What was UCare doing here and elsewhere, functioning as a State-preferred (check its origins and people links) NGO pass-through organization, in part? Such practice was hardly scrutinized until contract awards were better reviewed: UCare lost theirs and is undergoing “mergers of weakness,” in financial world terms. Perhaps the public should know more of such common NGO “back door” practices.

    While many might wish to argue merit and other stuff, we have real public visibility here, at least. Hope the projects work well.

  2. Submitted by Buddy Robinson on 05/09/2016 - 01:14 pm.

    U of M dollars should have always been upfront and legit

    U of M health care does deserve legislative support, but it needs to be upfront and lawful. Neither was the case with the huge subsidies given over the years to U of M by UCare.

    Greater MN Health Care Coalition (GMHCC) has tallied — from CPA audit reports, NAIC reports,and IRS 990 forms — the history of UCare’s quiet donations to U of M’s medical school. From the early 1990s on up, UCare has donated at least $90 million to the U of M.

    Where did the money come from? From huge over-payments by the state to UCare (and the other Health Plans) in its contracts for low income programs like Medical Assistance and MinnesotaCare. Extensive evidence points to health care payments to all of the HMOs having been inflated and falsified, taking extra, unwarranted money from both federal and state funding. GMHCC has tried for ten years to get the state and/or federal governments to audit these expenses and recover billions in over-payments, but we have been repeatedly blocked in those efforts.

    It’s somewhat ironic that all this money was given essentially under the table. UCare was created and spun off by the U of M medical school, and claimed to be totally independent. However, under IRS classifications, the U of M has technically been UCare’s parent organization all along, since a majority of the board members have to be U of M medical school personnel. It’s sort of like the state secretly funneling money to help fund its own state university. This must have seemed much easier than seeking and winning larger appropriations from the legislature.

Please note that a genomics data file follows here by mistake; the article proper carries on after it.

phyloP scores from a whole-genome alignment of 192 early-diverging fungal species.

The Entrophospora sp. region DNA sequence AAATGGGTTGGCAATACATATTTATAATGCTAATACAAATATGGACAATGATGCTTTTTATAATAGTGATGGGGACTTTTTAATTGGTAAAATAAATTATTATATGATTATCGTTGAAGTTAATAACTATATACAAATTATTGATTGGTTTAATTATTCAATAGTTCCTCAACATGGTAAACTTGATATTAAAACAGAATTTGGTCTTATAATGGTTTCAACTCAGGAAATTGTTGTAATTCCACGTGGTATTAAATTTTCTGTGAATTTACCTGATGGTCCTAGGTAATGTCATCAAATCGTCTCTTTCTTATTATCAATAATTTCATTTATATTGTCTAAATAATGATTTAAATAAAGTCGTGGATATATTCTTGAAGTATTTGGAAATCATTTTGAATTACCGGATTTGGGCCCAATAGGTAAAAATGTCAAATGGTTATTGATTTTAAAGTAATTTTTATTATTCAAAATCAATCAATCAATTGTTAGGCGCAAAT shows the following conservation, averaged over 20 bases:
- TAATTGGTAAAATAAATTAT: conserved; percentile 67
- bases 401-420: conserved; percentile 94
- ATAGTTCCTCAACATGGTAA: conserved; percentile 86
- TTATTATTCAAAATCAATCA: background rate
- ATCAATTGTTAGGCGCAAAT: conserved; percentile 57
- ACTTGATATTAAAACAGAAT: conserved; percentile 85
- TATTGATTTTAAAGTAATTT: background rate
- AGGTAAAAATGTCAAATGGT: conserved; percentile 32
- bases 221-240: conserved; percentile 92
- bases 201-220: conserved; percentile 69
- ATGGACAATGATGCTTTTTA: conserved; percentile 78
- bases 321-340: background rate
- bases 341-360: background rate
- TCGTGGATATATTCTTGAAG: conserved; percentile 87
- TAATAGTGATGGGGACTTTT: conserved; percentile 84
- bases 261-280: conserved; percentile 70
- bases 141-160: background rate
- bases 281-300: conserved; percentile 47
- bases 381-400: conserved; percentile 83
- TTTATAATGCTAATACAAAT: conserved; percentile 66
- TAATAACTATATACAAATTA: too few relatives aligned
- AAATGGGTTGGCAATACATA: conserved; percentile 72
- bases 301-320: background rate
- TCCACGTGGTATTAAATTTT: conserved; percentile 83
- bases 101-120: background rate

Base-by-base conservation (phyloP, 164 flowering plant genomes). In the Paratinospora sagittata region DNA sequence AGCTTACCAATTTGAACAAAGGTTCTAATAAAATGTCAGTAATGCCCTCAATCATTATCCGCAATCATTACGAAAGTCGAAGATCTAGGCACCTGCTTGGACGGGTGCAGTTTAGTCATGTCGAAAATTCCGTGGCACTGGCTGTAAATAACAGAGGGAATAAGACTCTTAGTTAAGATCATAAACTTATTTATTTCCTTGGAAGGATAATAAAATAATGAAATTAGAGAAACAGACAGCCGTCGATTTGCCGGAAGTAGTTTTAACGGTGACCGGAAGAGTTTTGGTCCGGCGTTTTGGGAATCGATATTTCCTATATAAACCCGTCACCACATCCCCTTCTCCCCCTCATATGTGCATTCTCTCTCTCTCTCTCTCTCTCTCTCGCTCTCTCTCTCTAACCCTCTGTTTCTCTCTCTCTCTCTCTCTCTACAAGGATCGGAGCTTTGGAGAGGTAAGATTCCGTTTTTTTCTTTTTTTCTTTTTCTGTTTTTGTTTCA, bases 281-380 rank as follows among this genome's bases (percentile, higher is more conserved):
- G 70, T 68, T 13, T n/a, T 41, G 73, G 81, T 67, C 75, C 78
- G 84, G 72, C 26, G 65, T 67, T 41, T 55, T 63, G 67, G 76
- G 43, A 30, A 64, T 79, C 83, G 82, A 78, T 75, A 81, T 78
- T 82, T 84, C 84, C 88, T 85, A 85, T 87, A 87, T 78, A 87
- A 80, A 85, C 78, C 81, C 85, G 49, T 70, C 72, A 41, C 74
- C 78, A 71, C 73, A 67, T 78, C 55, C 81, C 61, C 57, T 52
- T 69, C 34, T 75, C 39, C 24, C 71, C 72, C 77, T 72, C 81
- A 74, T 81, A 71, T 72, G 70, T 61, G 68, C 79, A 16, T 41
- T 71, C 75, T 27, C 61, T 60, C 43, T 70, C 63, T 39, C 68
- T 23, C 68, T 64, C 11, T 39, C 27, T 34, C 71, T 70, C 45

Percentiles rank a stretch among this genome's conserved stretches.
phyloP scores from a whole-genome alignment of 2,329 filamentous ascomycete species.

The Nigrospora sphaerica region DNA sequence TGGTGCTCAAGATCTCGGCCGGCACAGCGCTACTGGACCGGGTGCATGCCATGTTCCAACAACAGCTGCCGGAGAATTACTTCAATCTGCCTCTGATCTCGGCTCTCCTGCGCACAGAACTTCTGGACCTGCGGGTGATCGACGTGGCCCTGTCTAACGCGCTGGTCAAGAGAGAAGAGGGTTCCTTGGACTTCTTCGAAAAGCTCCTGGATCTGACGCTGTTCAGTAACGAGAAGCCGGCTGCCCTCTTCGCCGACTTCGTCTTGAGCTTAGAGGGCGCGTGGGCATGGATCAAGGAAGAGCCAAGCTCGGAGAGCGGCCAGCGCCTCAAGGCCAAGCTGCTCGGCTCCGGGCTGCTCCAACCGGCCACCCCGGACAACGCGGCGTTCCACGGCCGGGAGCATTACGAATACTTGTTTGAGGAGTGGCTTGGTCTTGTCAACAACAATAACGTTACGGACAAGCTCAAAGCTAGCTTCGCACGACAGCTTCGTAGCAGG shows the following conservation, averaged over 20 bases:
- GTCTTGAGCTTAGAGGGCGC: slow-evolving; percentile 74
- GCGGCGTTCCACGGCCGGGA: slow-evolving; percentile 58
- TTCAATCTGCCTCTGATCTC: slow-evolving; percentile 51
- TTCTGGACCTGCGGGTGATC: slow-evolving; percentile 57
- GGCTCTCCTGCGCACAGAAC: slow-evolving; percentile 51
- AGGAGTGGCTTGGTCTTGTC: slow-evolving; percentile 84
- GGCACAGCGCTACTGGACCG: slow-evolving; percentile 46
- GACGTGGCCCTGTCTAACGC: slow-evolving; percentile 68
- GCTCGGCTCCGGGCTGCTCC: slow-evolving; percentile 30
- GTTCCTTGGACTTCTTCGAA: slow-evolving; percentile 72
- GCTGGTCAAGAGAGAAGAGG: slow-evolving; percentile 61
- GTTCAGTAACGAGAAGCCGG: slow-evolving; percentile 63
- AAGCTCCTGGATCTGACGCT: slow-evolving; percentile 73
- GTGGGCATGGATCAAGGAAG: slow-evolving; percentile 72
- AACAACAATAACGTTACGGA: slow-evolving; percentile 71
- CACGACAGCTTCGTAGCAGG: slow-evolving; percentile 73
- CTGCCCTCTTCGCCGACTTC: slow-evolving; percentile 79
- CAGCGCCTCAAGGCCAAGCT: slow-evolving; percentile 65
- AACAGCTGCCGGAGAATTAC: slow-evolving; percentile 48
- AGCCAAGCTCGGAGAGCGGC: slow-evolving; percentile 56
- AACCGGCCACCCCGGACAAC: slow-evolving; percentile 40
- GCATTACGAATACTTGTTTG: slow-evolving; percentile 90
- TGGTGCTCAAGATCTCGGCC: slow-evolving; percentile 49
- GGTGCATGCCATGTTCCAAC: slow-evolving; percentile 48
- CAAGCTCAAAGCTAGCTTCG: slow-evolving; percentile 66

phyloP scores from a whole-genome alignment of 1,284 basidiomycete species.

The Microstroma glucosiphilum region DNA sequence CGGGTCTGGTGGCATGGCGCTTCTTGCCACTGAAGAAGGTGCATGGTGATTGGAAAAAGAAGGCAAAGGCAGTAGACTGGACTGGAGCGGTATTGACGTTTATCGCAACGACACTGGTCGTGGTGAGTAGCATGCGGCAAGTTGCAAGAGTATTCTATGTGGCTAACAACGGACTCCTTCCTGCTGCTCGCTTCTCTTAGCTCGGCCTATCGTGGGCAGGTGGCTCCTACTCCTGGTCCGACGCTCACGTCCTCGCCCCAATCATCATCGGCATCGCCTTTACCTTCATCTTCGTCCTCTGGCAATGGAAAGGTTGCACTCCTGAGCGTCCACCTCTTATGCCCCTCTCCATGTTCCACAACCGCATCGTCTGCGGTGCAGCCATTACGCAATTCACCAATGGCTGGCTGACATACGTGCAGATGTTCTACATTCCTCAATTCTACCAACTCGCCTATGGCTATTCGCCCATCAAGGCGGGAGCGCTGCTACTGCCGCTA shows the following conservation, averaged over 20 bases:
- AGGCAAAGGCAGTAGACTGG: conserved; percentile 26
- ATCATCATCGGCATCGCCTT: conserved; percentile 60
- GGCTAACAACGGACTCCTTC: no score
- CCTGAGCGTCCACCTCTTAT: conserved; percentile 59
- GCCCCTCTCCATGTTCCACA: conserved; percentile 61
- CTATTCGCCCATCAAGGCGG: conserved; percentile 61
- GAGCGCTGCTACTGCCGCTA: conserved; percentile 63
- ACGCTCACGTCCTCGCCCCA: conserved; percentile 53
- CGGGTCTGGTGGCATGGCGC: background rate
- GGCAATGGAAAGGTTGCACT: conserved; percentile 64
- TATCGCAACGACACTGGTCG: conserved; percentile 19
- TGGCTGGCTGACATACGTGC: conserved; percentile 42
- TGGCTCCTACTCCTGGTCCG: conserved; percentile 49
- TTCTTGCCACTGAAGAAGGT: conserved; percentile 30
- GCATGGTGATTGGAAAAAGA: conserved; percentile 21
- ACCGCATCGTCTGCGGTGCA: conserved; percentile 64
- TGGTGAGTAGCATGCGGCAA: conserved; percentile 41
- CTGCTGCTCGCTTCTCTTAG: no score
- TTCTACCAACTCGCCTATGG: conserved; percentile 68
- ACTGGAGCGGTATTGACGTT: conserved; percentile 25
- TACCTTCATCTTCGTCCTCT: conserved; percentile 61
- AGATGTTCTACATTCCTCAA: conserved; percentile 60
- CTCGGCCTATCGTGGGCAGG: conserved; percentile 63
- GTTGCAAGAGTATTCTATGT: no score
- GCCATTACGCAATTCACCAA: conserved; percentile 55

Perhaps U of M officials don’t need to fret so much. Now that Fairview has come to own both UCare and Preferred One, don’t be surprised to see a new insurance entity emerge which will resume getting these lucrative state contracts, and the flow to U of M could reappear. It may well be that UCare’s special vulnerability to scrutiny of over-payments from padded rates is what forced it out of the state contracts for 2016.

    -Buddy Robinson, co-coordinator, GMHCC

  3. Submitted by Jim Million on 05/09/2016 - 02:49 pm.

    Thank You

    Your specific information of the “back door(s)” should raise reader eyebrows, I hope.

    While I deferred mention of specific weak players in merger, you have revealed those three I considered.
    Readers should know that Fairview has been a major concern of State regulators for years, more recently fighting its way through the minefield of industry/government changes. Various schemes have failed to strengthen what I have (as both professional and consumer) considered to be the least competent healthcare business operation in these parts. Again…business operation…not care provider.

    Minnesotans of all philosophical sets and income categories should be absolutely disgusted, if not rather enraged, by the many millions of dollars lost or gleaned or transferred to enable such regulatory/financial preferential treatment.